What happens to your stomach in a hot dog eating contest?

Competitive eating champ Joey Chestnut gulps down dozens of hot dogs each Fourth of July at the Nathan’s Famous Hot Dog Eating Contest — and comes back do it again year after year. But no one really knows what long-term impacts it might have on his body or the bodies of other competitive eaters.

Chestnut has eaten as many as 76 hot dogs and buns in 10 minutes, setting a world record in 2021, and downed 63 to win again in 2022.

Long-term consequences are not well known because competitive eating is a relatively new sport with a relatively small number of participants, Academy of Nutrition and Dietetics spokesperson Debbie Petitpain said.

But health experts say the practice does raise some potential health concerns.

The stomach, which normally contracts after people eat, could end up permanently stretched out, Dr. Rajeev Jain with Texas Digestive Disease Consultants said. It could also impact gastric emptying, the process by which food moves from the stomach into the duodenum.

“Nobody is going to get funded for a randomized, controlled trial where you say, ‘Hey, I’m going to quadruple your stomach size and see what happens to you,’ because there’s no reason to do that type of thing from a medical perspective,” Jain said.

Nathan's Fourth of July Hot Dog-Eating Contest Returns To Coney Island
Competitive eating champion Joey “Jaws” Chestnut wins the 2021 Nathan’s Famous 4th Of July International Hot Dog Eating Contest with 76 hot dogs, breaking his personal best record of 75 at Coney Island on July 4, 2021 in New York City. The first Fourth of July Hot Dog Eating Contest dates back to 1916, the year Nathan’s Famous opened on Surf Avenue in Coney Island. (Photo by David Dee Delgado/Getty Images)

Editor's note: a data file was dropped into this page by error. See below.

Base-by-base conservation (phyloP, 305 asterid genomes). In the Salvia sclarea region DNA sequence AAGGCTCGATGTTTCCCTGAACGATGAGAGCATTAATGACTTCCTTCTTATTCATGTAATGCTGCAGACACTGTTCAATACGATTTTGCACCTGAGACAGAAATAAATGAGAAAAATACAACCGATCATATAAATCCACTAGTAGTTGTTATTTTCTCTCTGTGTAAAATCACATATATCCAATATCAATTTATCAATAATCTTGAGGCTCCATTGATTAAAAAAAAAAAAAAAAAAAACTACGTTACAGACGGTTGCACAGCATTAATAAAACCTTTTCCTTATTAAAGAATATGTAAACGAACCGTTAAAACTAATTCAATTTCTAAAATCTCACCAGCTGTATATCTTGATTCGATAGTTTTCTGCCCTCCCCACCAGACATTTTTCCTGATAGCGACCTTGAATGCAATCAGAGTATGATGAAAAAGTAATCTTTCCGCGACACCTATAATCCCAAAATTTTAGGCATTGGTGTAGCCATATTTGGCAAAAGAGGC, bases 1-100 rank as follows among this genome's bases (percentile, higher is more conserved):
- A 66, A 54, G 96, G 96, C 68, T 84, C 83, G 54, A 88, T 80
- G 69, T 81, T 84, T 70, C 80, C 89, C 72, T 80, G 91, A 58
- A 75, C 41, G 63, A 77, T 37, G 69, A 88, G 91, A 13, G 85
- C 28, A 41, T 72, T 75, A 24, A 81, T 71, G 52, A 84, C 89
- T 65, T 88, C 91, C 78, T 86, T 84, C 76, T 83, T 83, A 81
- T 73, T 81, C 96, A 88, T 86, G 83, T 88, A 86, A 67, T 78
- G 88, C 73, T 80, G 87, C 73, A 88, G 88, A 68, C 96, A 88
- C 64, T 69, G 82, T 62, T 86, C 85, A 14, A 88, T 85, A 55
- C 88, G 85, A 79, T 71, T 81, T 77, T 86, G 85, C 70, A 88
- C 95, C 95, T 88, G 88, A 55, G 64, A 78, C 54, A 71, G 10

Still, gastroenterologists have some idea of what happens when a trained competitor speed-eats dozens of hot dogs. A 2007 University of Pennsylvania study published in the American Journal of Roentgenology offers some clues.

What happens to the stomach of competitive eaters?

In the study, a control subject and a competitive speed eater — a 29-year-old man who was ranked in the top 10 worldwide — were asked to eat as many hot dogs as they could during a 12-minute period. While most contests call for including the buns, the study stuck to just hot dogs. Researchers studied the participants’ stomachs beforehand, and asked each man to ingest an effervescent agent and high-density barium before eating the hot dogs so they could watch the food as it moved through the participants’ bodies.

Based on fluoroscopy scans during the study, the researchers found the competitive eater’s stomach was capable of expanding to accommodate significantly more extra food.

The control subject ate seven hot dogs before he felt sick and needed to stop. At the 10-minute mark, the competitive speed eater had ingested 36 hot dogs; researchers asked him to stop because they were worried for him.

“His stomach now appeared as a massively distended, food-filled sac occupying most of the upper abdomen, with little or no gastric peristalsis and emptying of a small amount of barium into the duodenum,” the researchers wrote.

At the end, they said his abdomen protruded “enough to create the distinct impression of a developing intrauterine pregnancy.”

Dr. David Metz, who was one of the authors of the study and has worked as a professor of medicine at the University of Pennsylvania’s Perelman School of Medicine, said speed eaters have the ability to relax their stomachs so they can ingest more food.

The average, empty stomach is about the size of a fist or a fist and a half, he said. It’s made of two parts: a receptacle on top and a grinder, of sorts, on the bottom. The stomach muscles will stretch to accommodate food as people eat, but every muscle “has its point at which there’s no return.”